American Vs. French Oak Taste Test

Recently one of our readers, McKenzie, posted a question about the difference between American and French Oak.

First of all, thanks McKenzie for a very good question.  Secondly, sorry for the delay in coming up with an answer.  This is a very difficult issue to taste test–primarily because most Napa wines use French oak and I’ve encountered only one winery who uses both for the same juice.  The only winery in Napa (that I know of) that uses all Missouri oak is Silver Oak.  This is a great winery with wonderful wines.   They produce only cabernet, and it is quite good.  The good news is that I know one winery, Del Dotto Vineyards, that does the exact same juice in both French oak and Missouri oak.  We have been to the winery and tasted those wines.  As a matter of fact we have them in our cellar!  So, we did a taste test recently to try and answer your question.  Here is what we discovered and I hope it helps you.  The only true way know way to know for sure is to taste for yourself.   So here are our results:

The wine – 

Del Dotto Ca’nani vineyard Oakville 2010 Cabernet Sauvignon Napa Valley


You’ll see above on the bottom part of the label, it shows one barrel was Centre Sylvain French oak and the other was Missouri U-stave American oak.

The wine is a bit on the expensive side. Our price was $125 a bottle.

We tasted this wine at dinner where I had filet and my wife had short ribs, so the wine would pair with the food properly.


On the nose – we both thought the American oak was a little stringent with hints of perfume and paint(!) while the French had some leather and cigar tones. Winner. French!

On color, clarity and body – the wines were equal and no one was clearly better.  This is probably because the juice was the same. Both!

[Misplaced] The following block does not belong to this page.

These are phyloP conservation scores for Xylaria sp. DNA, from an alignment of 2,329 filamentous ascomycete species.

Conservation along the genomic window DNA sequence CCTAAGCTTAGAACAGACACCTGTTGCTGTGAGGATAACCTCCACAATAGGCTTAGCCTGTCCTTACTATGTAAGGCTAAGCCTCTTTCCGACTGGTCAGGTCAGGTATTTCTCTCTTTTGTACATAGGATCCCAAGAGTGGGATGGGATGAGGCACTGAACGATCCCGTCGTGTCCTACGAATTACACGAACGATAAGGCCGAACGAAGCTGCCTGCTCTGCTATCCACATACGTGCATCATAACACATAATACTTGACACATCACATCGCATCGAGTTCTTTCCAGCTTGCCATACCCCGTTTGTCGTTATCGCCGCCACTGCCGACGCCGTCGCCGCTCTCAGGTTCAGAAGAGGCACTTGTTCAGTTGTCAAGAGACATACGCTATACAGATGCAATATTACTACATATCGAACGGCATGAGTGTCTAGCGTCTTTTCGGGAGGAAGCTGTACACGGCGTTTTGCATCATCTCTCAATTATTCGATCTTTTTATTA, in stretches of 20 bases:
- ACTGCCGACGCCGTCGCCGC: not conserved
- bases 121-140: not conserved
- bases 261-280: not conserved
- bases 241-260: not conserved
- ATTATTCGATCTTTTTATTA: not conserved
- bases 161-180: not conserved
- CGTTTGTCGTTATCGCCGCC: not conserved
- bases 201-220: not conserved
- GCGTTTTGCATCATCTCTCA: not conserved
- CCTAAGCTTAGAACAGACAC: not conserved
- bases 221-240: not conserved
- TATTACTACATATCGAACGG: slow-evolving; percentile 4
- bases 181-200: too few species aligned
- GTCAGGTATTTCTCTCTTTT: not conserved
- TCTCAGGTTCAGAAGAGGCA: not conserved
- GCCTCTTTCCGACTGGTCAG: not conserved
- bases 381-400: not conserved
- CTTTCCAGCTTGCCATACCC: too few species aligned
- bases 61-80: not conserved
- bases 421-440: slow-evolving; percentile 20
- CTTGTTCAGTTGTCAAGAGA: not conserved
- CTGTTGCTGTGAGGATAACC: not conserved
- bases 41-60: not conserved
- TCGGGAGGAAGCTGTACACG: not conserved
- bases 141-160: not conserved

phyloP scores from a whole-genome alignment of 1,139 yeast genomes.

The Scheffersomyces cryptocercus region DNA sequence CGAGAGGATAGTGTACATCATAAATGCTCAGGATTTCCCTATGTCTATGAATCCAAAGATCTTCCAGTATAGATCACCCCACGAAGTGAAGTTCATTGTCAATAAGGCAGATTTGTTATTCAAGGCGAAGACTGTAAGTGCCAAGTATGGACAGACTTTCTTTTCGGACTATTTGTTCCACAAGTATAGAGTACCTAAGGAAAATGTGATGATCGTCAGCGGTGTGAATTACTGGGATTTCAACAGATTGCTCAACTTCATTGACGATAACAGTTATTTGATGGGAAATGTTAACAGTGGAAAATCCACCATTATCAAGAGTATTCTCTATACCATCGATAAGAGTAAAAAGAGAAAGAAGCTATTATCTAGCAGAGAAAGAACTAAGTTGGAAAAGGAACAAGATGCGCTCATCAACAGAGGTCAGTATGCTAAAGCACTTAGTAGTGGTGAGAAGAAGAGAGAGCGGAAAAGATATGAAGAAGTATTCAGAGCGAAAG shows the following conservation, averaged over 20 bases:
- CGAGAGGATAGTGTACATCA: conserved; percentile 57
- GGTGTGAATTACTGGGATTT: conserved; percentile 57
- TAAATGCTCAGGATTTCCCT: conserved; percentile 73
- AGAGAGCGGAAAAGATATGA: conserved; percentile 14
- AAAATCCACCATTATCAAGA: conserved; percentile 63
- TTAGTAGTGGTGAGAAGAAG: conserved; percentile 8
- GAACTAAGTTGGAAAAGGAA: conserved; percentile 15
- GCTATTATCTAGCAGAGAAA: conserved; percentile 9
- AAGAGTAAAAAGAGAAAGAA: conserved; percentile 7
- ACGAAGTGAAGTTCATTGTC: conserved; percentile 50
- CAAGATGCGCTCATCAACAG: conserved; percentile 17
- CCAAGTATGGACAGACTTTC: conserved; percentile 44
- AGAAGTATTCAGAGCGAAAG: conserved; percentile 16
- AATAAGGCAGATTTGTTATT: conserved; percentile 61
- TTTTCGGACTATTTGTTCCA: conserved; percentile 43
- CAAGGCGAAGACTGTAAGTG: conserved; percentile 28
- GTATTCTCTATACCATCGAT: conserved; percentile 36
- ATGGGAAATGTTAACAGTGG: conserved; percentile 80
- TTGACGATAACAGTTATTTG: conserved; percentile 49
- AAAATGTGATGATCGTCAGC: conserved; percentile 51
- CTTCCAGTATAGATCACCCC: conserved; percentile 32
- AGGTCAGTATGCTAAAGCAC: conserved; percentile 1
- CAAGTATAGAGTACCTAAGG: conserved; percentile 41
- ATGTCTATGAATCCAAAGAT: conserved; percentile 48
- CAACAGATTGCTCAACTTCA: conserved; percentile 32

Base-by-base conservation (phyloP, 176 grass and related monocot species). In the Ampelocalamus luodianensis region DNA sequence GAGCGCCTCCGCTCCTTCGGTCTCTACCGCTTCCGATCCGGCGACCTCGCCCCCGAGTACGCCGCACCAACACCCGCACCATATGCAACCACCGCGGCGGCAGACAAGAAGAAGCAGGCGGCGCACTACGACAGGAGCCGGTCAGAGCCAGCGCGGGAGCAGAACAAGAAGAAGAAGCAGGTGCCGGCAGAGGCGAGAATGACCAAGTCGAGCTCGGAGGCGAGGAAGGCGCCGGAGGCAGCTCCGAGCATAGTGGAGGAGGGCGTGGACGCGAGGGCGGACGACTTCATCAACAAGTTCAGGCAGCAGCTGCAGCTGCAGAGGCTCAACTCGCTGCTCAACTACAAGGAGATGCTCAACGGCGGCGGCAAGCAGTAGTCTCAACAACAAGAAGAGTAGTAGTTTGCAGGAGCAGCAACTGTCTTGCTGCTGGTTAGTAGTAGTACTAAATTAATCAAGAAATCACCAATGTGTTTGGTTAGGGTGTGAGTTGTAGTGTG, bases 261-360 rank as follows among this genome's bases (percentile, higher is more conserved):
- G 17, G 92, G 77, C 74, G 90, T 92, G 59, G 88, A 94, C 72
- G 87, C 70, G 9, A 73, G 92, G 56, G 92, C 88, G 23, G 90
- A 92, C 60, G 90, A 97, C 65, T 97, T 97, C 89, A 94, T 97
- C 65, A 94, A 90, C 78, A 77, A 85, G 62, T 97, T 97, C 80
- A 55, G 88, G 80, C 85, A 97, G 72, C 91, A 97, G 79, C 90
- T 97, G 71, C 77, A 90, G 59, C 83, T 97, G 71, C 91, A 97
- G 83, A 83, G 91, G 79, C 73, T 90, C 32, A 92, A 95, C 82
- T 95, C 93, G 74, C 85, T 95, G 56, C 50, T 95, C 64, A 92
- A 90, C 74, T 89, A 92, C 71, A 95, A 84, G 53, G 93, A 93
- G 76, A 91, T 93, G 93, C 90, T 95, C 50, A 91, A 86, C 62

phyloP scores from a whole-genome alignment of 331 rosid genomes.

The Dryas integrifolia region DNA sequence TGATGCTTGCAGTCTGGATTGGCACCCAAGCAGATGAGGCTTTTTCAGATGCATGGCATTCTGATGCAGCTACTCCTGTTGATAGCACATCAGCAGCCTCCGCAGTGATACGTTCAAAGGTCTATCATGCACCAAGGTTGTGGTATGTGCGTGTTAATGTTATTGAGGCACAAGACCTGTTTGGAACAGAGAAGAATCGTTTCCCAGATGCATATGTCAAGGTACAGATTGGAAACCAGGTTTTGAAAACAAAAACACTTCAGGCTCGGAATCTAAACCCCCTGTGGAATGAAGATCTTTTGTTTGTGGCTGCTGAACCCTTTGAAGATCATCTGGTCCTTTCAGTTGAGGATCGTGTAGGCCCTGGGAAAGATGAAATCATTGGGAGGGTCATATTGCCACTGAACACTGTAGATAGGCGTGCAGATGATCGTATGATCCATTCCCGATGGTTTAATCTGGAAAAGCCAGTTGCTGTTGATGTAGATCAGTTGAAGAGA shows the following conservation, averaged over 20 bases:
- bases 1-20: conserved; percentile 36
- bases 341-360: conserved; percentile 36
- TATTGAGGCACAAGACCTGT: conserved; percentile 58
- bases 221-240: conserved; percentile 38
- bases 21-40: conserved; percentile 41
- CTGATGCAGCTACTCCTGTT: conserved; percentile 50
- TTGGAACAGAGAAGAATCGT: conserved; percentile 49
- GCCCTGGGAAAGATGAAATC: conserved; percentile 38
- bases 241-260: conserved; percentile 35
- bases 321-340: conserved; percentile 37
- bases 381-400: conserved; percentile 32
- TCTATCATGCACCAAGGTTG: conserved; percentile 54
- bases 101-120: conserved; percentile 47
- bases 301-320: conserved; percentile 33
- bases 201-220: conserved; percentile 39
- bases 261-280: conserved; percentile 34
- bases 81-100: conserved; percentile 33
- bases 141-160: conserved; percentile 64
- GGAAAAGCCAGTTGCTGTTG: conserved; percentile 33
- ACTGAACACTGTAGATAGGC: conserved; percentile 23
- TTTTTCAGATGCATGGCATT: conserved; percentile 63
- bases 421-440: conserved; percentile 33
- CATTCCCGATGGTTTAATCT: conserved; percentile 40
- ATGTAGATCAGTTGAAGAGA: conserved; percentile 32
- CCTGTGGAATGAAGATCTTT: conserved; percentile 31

Flavor or taste – I thought both wines were very tannic with high acidity while the American was a little older tasting with some musty and charcoal hints.  My wife felt the Missouri had hints of licorice.  Winner. Missouri!

Finish – we both thought the wines were fairly smooth with the edge going to the French. Winner. French!

We did not decant these wines and wished we would have.  Both of them opened up nicely during dinner.  Particularly, the Missouri oak wine “calmed down” a bit as we dined.  This helped it catch up to the slightly softer (from the outset) French oak wine.

I actually finished the wines the next evening which many times is the best time for the wines.  So I had a chance to compare one last time before final judgement. 

Conclusions – the winner is the French oak by a slight margin.  Overall, to be honest we thought the wines were both disappointing based on the price.   We have many favorites that are better than these wines and sell for less than half the price. 

Our recommendation- taste for yourself and let us know what you think.  That is the fun and joy of wine.   Cheers!  


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